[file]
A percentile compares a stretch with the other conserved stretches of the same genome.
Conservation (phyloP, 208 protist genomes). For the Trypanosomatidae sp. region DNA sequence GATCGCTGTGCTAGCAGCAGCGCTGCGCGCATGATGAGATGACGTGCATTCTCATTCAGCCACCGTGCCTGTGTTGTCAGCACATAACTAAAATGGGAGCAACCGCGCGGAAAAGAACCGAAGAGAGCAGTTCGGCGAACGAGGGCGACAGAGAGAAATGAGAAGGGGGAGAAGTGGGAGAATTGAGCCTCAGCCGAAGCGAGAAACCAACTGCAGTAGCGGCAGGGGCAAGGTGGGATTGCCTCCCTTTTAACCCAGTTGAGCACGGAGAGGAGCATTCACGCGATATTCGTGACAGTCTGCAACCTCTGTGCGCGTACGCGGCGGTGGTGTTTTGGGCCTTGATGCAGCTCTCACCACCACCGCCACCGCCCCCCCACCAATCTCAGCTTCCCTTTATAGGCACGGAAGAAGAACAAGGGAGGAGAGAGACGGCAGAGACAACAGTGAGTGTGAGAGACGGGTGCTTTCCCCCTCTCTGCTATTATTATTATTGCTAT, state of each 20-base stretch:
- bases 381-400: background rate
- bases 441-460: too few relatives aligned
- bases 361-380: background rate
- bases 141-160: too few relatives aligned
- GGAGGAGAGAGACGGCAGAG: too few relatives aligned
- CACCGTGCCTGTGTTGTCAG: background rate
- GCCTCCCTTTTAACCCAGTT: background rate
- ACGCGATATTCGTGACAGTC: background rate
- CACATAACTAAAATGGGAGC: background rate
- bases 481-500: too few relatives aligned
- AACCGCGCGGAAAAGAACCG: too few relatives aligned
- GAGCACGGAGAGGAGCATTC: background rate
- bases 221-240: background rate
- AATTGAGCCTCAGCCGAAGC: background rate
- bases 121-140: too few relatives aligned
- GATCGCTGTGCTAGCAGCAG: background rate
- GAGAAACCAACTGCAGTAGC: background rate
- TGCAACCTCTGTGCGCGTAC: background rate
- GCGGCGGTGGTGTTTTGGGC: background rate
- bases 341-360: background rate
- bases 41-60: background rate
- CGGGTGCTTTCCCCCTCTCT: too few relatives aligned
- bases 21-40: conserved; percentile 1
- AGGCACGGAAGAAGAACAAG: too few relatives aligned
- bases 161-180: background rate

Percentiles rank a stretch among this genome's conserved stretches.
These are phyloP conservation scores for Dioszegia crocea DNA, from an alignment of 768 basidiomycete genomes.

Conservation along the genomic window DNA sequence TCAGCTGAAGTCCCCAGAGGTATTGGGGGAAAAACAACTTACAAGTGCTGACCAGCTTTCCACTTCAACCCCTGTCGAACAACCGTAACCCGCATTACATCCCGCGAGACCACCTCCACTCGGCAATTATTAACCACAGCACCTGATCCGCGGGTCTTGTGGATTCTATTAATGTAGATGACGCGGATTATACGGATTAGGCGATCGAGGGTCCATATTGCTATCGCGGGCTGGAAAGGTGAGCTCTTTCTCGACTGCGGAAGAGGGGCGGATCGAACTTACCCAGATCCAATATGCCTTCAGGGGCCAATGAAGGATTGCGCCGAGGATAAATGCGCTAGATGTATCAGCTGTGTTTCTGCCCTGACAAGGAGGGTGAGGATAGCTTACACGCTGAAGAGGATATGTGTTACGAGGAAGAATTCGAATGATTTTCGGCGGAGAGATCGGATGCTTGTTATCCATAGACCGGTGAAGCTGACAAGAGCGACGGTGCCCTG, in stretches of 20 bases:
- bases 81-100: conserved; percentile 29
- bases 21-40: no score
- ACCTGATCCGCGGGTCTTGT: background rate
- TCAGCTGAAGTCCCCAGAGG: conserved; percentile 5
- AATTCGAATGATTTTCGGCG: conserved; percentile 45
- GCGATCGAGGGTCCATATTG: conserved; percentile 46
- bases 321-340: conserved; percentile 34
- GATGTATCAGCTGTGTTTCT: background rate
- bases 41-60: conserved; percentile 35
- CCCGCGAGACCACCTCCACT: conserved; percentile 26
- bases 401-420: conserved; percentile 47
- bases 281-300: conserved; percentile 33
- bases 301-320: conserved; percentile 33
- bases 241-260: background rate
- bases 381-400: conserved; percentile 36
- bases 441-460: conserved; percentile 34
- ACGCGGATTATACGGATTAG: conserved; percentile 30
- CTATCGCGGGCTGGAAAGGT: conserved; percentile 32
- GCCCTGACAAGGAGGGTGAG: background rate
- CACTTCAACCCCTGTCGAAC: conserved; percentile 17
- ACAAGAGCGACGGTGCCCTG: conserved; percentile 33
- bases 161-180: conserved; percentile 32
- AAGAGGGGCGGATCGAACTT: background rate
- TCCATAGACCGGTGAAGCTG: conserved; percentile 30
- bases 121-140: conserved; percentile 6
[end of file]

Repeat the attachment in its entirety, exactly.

A percentile compares a stretch with the other conserved stretches of the same genome.
Conservation (phyloP, 208 protist genomes). For the Trypanosomatidae sp. region DNA sequence GATCGCTGTGCTAGCAGCAGCGCTGCGCGCATGATGAGATGACGTGCATTCTCATTCAGCCACCGTGCCTGTGTTGTCAGCACATAACTAAAATGGGAGCAACCGCGCGGAAAAGAACCGAAGAGAGCAGTTCGGCGAACGAGGGCGACAGAGAGAAATGAGAAGGGGGAGAAGTGGGAGAATTGAGCCTCAGCCGAAGCGAGAAACCAACTGCAGTAGCGGCAGGGGCAAGGTGGGATTGCCTCCCTTTTAACCCAGTTGAGCACGGAGAGGAGCATTCACGCGATATTCGTGACAGTCTGCAACCTCTGTGCGCGTACGCGGCGGTGGTGTTTTGGGCCTTGATGCAGCTCTCACCACCACCGCCACCGCCCCCCCACCAATCTCAGCTTCCCTTTATAGGCACGGAAGAAGAACAAGGGAGGAGAGAGACGGCAGAGACAACAGTGAGTGTGAGAGACGGGTGCTTTCCCCCTCTCTGCTATTATTATTATTGCTAT, state of each 20-base stretch:
- bases 381-400: background rate
- bases 441-460: too few relatives aligned
- bases 361-380: background rate
- bases 141-160: too few relatives aligned
- GGAGGAGAGAGACGGCAGAG: too few relatives aligned
- CACCGTGCCTGTGTTGTCAG: background rate
- GCCTCCCTTTTAACCCAGTT: background rate
- ACGCGATATTCGTGACAGTC: background rate
- CACATAACTAAAATGGGAGC: background rate
- bases 481-500: too few relatives aligned
- AACCGCGCGGAAAAGAACCG: too few relatives aligned
- GAGCACGGAGAGGAGCATTC: background rate
- bases 221-240: background rate
- AATTGAGCCTCAGCCGAAGC: background rate
- bases 121-140: too few relatives aligned
- GATCGCTGTGCTAGCAGCAG: background rate
- GAGAAACCAACTGCAGTAGC: background rate
- TGCAACCTCTGTGCGCGTAC: background rate
- GCGGCGGTGGTGTTTTGGGC: background rate
- bases 341-360: background rate
- bases 41-60: background rate
- CGGGTGCTTTCCCCCTCTCT: too few relatives aligned
- bases 21-40: conserved; percentile 1
- AGGCACGGAAGAAGAACAAG: too few relatives aligned
- bases 161-180: background rate

Percentiles rank a stretch among this genome's conserved stretches.
These are phyloP conservation scores for Dioszegia crocea DNA, from an alignment of 768 basidiomycete genomes.

Conservation along the genomic window DNA sequence TCAGCTGAAGTCCCCAGAGGTATTGGGGGAAAAACAACTTACAAGTGCTGACCAGCTTTCCACTTCAACCCCTGTCGAACAACCGTAACCCGCATTACATCCCGCGAGACCACCTCCACTCGGCAATTATTAACCACAGCACCTGATCCGCGGGTCTTGTGGATTCTATTAATGTAGATGACGCGGATTATACGGATTAGGCGATCGAGGGTCCATATTGCTATCGCGGGCTGGAAAGGTGAGCTCTTTCTCGACTGCGGAAGAGGGGCGGATCGAACTTACCCAGATCCAATATGCCTTCAGGGGCCAATGAAGGATTGCGCCGAGGATAAATGCGCTAGATGTATCAGCTGTGTTTCTGCCCTGACAAGGAGGGTGAGGATAGCTTACACGCTGAAGAGGATATGTGTTACGAGGAAGAATTCGAATGATTTTCGGCGGAGAGATCGGATGCTTGTTATCCATAGACCGGTGAAGCTGACAAGAGCGACGGTGCCCTG, in stretches of 20 bases:
- bases 81-100: conserved; percentile 29
- bases 21-40: no score
- ACCTGATCCGCGGGTCTTGT: background rate
- TCAGCTGAAGTCCCCAGAGG: conserved; percentile 5
- AATTCGAATGATTTTCGGCG: conserved; percentile 45
- GCGATCGAGGGTCCATATTG: conserved; percentile 46
- bases 321-340: conserved; percentile 34
- GATGTATCAGCTGTGTTTCT: background rate
- bases 41-60: conserved; percentile 35
- CCCGCGAGACCACCTCCACT: conserved; percentile 26
- bases 401-420: conserved; percentile 47
- bases 281-300: conserved; percentile 33
- bases 301-320: conserved; percentile 33
- bases 241-260: background rate
- bases 381-400: conserved; percentile 36
- bases 441-460: conserved; percentile 34
- ACGCGGATTATACGGATTAG: conserved; percentile 30
- CTATCGCGGGCTGGAAAGGT: conserved; percentile 32
- GCCCTGACAAGGAGGGTGAG: background rate
- CACTTCAACCCCTGTCGAAC: conserved; percentile 17
- ACAAGAGCGACGGTGCCCTG: conserved; percentile 33
- bases 161-180: conserved; percentile 32
- AAGAGGGGCGGATCGAACTT: background rate
- TCCATAGACCGGTGAAGCTG: conserved; percentile 30
- bases 121-140: conserved; percentile 6